Religious Life
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Issue Date:  February 22, 2008

-- UCAN/Daniel Tay

Benedictine Fr. Laurence Freeman leads young Singaporeans in a walking meditation session during a Jan. 27 day of recollection.
Monk leads young people in meditation


“There is nothing worse than to say on your deathbed, ‘I’ve lived a meaningless life,’ ” a British monk told about 40 young people during a day of recollection.

“If life does not seem to have a meaning for you, then all forms of suffering would seem meaningless,” Fr. Laurence Freeman, director of the London-based World Community for Christian Meditation, said at the Jan. 27 event. “Therefore, when life does produce suffering, we will not be able to handle it, and seek to escape from it through addictions.”

The Benedictine monk of the Olivetan Congregation conducted the recollection titled “What Is My Purpose In Life?” at St. Patrick’s School here. Most of those present, ages 17-35, were Catholics.

A youth meditation group that is part of the local chapter of the World Community for Christian Meditation organized the event. The group was established last year at the Church of the Holy Family.

During the recollection, Freeman explained how meditation can lead one to a greater sense of purpose. It “leads us into a journey of harmony with ourselves and with God,” he elaborated.

Freeman then guided the group through a 15-minute meditation session. He invited participants to sit up straight, place their hands on their laps and close their eyes. He then asked them to focus on their breathing and mentally repeat a simple religious phrase.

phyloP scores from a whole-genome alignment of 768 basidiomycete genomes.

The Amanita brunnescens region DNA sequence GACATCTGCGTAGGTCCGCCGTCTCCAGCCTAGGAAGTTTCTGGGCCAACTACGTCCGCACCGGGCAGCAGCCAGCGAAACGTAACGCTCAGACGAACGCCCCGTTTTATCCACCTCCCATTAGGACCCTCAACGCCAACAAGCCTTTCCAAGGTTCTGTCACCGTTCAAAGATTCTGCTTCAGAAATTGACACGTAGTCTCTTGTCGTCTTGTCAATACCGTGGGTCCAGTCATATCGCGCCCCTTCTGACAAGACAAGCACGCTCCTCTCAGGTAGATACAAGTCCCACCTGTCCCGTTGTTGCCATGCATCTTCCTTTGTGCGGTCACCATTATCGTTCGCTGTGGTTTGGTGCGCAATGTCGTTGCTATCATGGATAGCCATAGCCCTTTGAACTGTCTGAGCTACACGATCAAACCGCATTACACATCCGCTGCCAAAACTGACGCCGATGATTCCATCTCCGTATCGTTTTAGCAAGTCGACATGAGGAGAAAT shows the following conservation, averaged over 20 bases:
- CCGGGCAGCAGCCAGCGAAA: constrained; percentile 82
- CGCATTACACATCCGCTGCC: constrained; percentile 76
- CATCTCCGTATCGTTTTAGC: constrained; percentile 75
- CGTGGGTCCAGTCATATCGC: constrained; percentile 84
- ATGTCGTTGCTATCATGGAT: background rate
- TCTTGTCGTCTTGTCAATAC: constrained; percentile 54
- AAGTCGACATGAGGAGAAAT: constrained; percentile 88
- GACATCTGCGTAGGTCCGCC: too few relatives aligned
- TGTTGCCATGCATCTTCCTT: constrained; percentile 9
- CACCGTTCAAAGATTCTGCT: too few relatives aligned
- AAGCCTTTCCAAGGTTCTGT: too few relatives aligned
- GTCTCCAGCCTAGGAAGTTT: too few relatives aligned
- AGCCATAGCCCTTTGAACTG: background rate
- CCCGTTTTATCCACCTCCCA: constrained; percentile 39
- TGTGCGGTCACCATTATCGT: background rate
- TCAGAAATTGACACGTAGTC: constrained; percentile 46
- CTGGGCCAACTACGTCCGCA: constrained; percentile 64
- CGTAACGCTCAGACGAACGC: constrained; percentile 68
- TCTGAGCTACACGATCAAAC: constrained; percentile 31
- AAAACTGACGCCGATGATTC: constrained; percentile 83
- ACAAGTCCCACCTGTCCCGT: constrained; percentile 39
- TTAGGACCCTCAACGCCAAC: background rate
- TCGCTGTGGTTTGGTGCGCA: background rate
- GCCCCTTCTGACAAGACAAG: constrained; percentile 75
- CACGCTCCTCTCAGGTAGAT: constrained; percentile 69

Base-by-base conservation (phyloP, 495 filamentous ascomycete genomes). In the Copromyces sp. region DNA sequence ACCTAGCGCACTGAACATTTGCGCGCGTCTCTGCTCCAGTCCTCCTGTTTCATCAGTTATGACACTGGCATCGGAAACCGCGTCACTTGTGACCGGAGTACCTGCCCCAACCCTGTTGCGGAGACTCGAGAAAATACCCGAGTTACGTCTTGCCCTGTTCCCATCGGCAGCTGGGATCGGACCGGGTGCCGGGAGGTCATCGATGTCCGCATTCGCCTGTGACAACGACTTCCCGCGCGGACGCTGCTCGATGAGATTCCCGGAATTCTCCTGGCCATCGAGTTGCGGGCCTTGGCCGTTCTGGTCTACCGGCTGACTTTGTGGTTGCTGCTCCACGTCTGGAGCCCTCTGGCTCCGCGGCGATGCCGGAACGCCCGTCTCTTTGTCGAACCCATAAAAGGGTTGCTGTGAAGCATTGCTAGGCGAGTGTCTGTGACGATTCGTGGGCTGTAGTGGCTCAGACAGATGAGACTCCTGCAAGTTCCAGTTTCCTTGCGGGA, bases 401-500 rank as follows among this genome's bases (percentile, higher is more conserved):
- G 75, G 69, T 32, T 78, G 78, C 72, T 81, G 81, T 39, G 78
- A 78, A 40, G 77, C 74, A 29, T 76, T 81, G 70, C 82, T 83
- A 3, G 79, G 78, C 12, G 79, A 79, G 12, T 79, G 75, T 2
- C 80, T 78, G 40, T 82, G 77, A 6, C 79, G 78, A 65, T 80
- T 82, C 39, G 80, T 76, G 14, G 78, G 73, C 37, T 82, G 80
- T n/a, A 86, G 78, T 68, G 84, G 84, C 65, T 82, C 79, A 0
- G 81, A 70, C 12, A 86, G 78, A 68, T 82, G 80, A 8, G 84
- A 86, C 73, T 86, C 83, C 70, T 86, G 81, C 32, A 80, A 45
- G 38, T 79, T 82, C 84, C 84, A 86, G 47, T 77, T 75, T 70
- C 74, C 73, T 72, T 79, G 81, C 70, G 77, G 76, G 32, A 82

Freeman recommended reciting “Maranatha,” which means “Come, Lord” in Aramaic. Scholars believe this language was Jesus’ mother tongue.

Later in the day, he led participants in meditating as they walked slowly in a large circle on a field. Some of the young people said later that they found this method of meditation “refreshing.”

Operations manager Gary Ng, 26, told UCA News: “I think the theme for today is very appropriate for young people, because in the context of our society, we find that we want to be ‘somebody.’ The most important thing is that God loves us for who we are, not who we want to be.”

Ng, who has been practicing meditation for the past nine months, said the practice has helped him discover “a simple kind of joy” and “balance” in his life.

Sales manager Eliza Tan, 28, admitted she had not expected much. “I never thought that I would be in the least bit interested in meditation,” she told UCA News. “This was my first time trying meditation. Surprisingly, I found it simple.”

At the end of the recollection, those interested in practicing meditation regularly were invited to join one of the existing World Community for Christian Meditation groups in Singapore.

The local chapter of the worldwide community has 28 meditation groups that meet weekly in 18 churches, hospitals, prisons and homes.

The World Community for Christian Meditation was formed in 1991 and continues the work of the late British Benedictine Fr. John Main.

National Catholic Reporter, February 22, 2008

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